The Research Centre for Arctic Petroleum Exploration is happy to present you the program for the ARCEx Annual Conference on Sommarøy, Tromsø, on 22-24 October, 2019. Please note that the program may be updated.

The ARCEx conference will be an event over three days, where researchers, industry partners and authorities are gathered for knowledge-sharing and updates on the latest research results. We are planning three keynote talks, about 20 presentations, poster presentations by the ARCEx fellows, an excursion, and there will be plenty of opportunity for discussions, networking and socializing.

Welcome to Sommarøy, Tromsø, in October!

Time: 22-24 October 2019. Add to your calendar.
Place: Sommarøy Arctic Hotel, Sommarøy, Tromsø.

The Annual Conference 2019 is fully booked. We hope to get more rooms for our participants. If you wish to be on a waiting list, please send an email to




Tuesday 22 Oct 2019


10:15 Bus from Naturfagbygget, UiT, Tromsø
10:30 Bus from Prostneset/city centre
10:45 Bus from Tromsø airport Langnes

12:00-12:45 Lunch at Sommarøy Arctic Hotel

12:45 - 14:05 Session 1: Welcome and overview

Welcome address by the ARCEx Director

Alfred Hanssen, UiT The Arctic University of Norway

Tue 12:45 - 12:55

Welcome address by the Research Council of Norway

Siri Friedemann, The Research Council of Norway

Tue 12:55 - 13:05

WP1&2 Geology

Kim Senger, The University Centre in Svalbard, Sten-Andreas Grundvåg, UiT The Arctic University of Norway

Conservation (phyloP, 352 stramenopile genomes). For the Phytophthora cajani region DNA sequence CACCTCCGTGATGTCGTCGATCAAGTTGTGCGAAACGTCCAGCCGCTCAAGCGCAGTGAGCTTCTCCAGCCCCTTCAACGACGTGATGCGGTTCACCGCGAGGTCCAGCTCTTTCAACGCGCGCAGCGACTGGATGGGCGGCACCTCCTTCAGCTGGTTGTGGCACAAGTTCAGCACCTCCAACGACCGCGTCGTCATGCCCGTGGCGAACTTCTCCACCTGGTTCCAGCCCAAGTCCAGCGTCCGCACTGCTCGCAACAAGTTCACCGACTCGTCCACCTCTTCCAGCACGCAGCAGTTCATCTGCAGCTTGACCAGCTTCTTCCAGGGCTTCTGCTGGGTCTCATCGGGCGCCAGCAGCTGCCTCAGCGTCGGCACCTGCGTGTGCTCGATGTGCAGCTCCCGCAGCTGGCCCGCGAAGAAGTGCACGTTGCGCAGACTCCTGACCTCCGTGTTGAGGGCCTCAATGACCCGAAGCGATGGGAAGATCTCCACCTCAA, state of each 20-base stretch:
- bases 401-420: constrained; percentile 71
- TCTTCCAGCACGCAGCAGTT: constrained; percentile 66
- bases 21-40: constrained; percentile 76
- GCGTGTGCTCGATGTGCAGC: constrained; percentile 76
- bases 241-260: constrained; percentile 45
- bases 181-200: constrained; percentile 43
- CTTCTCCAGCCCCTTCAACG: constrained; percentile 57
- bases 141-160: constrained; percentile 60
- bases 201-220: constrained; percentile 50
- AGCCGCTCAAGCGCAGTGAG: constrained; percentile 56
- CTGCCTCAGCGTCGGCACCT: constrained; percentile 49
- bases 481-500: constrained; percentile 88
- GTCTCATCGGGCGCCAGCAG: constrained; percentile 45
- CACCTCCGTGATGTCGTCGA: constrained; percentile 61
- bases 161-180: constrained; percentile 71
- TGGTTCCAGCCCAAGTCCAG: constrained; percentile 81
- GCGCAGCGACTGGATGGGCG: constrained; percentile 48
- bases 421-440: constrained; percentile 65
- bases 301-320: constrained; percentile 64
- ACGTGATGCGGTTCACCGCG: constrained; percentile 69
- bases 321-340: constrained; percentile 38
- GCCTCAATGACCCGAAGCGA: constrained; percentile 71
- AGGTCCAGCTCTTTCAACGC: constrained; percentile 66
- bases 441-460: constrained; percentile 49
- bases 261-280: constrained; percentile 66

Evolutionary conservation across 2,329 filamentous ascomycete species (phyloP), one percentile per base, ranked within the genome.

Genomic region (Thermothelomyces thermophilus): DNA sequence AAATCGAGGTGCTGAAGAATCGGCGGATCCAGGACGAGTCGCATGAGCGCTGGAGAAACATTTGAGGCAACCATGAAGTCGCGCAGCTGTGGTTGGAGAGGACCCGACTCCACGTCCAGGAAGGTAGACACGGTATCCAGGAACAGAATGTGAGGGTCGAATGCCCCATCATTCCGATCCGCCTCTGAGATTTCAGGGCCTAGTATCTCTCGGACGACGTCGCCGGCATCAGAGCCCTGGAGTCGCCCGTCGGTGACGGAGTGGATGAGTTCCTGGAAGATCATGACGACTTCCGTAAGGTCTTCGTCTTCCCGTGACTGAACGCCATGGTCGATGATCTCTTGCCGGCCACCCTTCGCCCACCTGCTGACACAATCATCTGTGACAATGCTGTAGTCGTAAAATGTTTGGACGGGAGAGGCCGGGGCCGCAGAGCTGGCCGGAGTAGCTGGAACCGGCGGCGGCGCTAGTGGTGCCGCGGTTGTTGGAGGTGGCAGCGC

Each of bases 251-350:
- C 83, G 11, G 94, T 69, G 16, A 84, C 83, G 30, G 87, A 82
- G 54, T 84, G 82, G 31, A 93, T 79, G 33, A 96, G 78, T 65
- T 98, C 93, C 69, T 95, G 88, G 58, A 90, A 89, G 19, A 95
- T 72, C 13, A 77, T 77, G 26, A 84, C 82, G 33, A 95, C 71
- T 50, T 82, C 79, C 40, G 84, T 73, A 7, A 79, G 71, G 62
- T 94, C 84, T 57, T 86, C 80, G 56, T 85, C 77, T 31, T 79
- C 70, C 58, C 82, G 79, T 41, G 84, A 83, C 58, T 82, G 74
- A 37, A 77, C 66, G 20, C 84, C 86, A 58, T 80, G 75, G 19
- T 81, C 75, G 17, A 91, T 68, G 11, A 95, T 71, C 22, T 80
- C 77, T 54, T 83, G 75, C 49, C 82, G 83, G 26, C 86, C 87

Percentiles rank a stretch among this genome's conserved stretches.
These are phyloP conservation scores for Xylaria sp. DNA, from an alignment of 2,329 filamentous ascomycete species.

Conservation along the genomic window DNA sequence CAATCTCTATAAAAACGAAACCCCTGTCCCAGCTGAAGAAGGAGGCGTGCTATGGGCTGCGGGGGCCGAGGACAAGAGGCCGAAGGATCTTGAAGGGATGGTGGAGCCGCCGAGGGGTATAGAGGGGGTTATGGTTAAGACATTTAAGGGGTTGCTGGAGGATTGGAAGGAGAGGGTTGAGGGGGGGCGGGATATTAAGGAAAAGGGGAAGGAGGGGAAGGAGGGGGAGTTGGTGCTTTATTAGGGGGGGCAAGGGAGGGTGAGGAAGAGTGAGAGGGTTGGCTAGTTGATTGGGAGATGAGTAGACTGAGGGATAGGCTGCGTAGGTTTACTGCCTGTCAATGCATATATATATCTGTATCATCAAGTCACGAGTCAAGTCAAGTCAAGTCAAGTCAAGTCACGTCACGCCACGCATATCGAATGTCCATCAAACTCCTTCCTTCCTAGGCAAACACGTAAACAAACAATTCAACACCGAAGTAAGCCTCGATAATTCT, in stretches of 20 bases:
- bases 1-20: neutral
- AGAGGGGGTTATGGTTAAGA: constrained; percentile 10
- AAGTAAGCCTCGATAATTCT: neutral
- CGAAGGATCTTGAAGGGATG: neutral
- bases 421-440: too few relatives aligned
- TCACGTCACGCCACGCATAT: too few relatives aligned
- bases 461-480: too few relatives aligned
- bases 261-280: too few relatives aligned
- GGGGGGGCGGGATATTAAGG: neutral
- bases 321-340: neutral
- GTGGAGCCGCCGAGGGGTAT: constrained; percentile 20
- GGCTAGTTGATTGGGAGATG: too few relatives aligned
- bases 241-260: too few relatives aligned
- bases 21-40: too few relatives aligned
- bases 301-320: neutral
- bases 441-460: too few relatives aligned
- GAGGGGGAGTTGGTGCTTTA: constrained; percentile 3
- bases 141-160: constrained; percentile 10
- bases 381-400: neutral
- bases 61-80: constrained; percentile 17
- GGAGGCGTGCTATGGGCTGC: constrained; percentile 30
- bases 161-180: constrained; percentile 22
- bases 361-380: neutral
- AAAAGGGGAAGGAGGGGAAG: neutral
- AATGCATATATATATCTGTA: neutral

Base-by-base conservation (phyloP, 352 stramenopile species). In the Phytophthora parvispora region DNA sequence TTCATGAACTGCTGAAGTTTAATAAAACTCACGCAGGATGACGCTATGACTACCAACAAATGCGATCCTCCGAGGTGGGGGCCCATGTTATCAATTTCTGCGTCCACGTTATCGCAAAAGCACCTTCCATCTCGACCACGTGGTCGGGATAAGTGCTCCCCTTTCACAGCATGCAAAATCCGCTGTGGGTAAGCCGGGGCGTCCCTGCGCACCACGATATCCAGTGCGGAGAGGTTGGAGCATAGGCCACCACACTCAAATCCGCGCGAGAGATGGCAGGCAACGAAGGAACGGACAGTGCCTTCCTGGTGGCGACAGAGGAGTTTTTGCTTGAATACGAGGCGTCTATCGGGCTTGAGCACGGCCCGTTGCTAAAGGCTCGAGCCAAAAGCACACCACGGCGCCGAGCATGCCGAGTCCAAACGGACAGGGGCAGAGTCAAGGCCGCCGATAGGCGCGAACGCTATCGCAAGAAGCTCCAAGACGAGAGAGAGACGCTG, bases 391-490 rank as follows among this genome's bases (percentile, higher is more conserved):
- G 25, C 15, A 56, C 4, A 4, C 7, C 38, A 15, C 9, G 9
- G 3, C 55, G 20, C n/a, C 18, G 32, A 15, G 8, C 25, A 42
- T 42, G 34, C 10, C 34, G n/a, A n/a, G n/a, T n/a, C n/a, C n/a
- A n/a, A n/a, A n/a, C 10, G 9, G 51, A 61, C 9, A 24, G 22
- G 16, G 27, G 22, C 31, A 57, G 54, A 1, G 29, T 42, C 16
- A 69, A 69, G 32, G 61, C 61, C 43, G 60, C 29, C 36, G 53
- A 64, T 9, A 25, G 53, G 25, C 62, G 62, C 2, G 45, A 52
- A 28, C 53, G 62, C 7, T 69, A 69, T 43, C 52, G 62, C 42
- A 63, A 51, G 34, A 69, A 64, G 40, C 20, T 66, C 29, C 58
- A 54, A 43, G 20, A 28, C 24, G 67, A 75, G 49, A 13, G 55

Overview and status of ARCEx research work package 1&2 Geology, by work package leaders Kim Senger and Sten-Andreas Grundvåg.

Tue 13:05 - 13:25

WP3 Environmental Risk Management

JoLynn Carroll, Akvaplan-niva & UiT

Overview and status of ARCEx research work package 3 Environmental risk management, by work package leader JoLynn Carroll.

Tue 13:25 - 13:45

WP4 Technology for eco-safe exploration

Tor Arne Johansen, University of Bergen

Overview and status of ARCEx research work package 4 Technology for eco-safe exploration, by work package leader Tor Arne Johansen.

Tue 13:45 - 14:05

14:05-14:30 Break

14:30 - 15:55 Session 2

Keynote #1: “Updated plate reconstructions for the Arctic; from Amerasia to the Eurekan.”

Grace Shephard, Centre for Earth Evolution and Dynamics (CEED), University of Oslo


The incorporation
of digital, self-consistent and temporally continuous Arctic plate
reconstructions is an outstanding challenge in global plate reconstructions,
even for recent times. The temporally punctuating and somewhat spatially
overprinting episodes of rifting, seafloor spreading, subduction, exhumation,
major magmatic events and orogenic building render a complicated kinematic
history. However, multiple recent mapping efforts – including those onshore,
offshore, directly sampled, and remotely acquired - offer a new opportunity to
refine the reconstructions.  This talk will present recent work undertaken